"Anyone that has traveled more than once to Miami International Airport knows that feeling," says Sabrina Rodríguez, a Politico reporter and Miami native who now lives in Washington, D.C. "I'm like, 'Yes, I am home. This is the feeling of home.'"
Earlier this month when Rodríguez landed at MIA, she dashed off a tweet about that distinctly 305 feeling. "Nothing says Miami more than the immediate wave of humidity that hits when you walk out of Miami International Airport," she wrote.
The tweet, which got more than 1,500 likes, sparked an intense debate on Miami Twitter about whether humidity is a beloved friend or a sworn enemy.
Nothing says Miami more than the immediate wave of humidity that hits when you walk out of Miami International Airport— Sabrina Rodríguez (@sabrod123) June 3, 2021
"One of my fav things when I come home. You just can't describe it. All the feels," one person commented.
"Favorite things?? I immediately go 'ugh,'" another responded.
Fans of Miami humidity noted its benefits as a natural fountain of youth.
"Opens your heart and your pores," journalist Monica Castillo wrote.
But, of course, there are trade-offs.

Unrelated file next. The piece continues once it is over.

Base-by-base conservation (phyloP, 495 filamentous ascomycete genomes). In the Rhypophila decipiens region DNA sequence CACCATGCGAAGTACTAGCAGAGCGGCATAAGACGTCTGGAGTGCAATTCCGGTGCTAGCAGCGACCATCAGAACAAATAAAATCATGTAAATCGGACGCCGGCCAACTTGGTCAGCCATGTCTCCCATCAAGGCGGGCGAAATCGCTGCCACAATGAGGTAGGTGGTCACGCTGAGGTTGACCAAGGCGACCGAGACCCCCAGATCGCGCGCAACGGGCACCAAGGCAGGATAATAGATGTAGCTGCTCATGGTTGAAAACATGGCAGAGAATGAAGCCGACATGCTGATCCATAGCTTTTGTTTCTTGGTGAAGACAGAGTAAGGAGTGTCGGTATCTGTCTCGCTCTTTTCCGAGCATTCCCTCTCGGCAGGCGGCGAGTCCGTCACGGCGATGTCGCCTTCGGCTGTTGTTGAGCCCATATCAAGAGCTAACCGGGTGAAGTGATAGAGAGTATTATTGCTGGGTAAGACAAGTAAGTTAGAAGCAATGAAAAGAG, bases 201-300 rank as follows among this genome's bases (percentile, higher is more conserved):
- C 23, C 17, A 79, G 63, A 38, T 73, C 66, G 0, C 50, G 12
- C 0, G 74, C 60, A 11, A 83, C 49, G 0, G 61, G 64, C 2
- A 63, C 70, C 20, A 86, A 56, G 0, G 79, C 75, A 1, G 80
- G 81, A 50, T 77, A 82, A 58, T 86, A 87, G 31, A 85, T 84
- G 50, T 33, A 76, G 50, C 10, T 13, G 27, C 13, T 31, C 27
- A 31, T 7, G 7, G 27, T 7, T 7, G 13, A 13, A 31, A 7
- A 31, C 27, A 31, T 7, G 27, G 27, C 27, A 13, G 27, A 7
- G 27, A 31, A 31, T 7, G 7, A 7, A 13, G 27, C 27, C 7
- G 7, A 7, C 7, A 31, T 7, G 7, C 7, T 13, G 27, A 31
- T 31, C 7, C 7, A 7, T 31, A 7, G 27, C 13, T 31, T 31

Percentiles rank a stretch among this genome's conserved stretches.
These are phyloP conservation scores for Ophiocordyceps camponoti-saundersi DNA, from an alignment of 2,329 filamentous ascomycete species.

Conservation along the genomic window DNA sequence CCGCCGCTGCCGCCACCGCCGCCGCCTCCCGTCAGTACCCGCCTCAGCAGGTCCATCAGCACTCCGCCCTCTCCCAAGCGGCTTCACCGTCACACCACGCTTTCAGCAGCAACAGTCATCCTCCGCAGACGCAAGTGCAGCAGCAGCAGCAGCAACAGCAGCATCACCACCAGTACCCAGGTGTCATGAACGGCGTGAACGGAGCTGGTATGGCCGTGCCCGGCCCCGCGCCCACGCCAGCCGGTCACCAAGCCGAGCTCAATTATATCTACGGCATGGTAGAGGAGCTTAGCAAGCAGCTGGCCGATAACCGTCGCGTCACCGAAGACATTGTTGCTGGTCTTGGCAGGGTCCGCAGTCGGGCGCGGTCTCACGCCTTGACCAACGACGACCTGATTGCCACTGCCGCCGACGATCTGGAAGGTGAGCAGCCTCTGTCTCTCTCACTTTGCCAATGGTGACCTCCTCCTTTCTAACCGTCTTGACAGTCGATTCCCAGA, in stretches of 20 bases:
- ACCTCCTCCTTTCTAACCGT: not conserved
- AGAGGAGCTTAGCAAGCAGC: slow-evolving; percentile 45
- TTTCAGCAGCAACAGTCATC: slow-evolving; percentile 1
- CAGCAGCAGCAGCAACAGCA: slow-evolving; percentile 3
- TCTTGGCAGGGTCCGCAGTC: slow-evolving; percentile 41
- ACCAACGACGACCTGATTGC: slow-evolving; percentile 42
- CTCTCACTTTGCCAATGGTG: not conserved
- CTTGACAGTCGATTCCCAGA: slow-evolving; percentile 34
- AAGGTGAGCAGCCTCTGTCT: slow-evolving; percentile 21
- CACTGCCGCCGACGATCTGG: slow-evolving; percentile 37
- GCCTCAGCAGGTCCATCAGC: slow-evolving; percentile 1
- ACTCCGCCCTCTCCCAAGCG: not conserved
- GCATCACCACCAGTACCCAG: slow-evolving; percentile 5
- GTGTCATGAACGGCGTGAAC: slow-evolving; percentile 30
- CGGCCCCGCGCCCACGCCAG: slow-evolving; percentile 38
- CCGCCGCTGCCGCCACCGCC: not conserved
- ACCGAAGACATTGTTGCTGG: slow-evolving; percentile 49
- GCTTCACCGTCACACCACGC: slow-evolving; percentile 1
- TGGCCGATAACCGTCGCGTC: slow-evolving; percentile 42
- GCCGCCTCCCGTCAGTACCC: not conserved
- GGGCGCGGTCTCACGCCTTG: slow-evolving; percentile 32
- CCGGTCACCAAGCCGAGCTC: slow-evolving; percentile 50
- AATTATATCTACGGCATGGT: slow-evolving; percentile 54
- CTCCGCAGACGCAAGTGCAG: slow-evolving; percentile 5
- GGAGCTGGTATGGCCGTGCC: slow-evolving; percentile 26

"Great for you[r] skin! Your hair – not so much!" another Twitter user remarked.
Great for you skin! Your hair - not so much! pic.twitter.com/YdAQY5v4kr— Dixie Scott (@DixieScott) June 3, 2021
To some Miamians, the sensation of being hit with humidity is like being wrapped in a weighted blanket or a hug from a loved one. New Times food editor Laine Doss is not one of them.
When your hair immediately doubles in size… home— Samantha J. Gross (@samanthajgross) June 3, 2021
"More like a hug from a warm, dead squid," she scoffs.
Miami attorney David Winker counts himself among the humidity stans.
"I'm Team Yes Humidity," he says. "When I hit that wall of heat, it turns me on."
Hailing from western Canada, Winker says he knows better than to complain about the heat. "Every day in Florida is like waking up in heaven for me. I don't care how hot it is." (Winker, a real freak, adds that he even likes the scent of rotting mangos: "Even that smell. I love Miami in the summer.")
But even if you're not a lover of Miami humidity, if you're a true Floridian, it will always make you feel some kind of way.
"I hate it so much, except for all the times I missed it," MSNBC producer Adam Weinstein tweeted.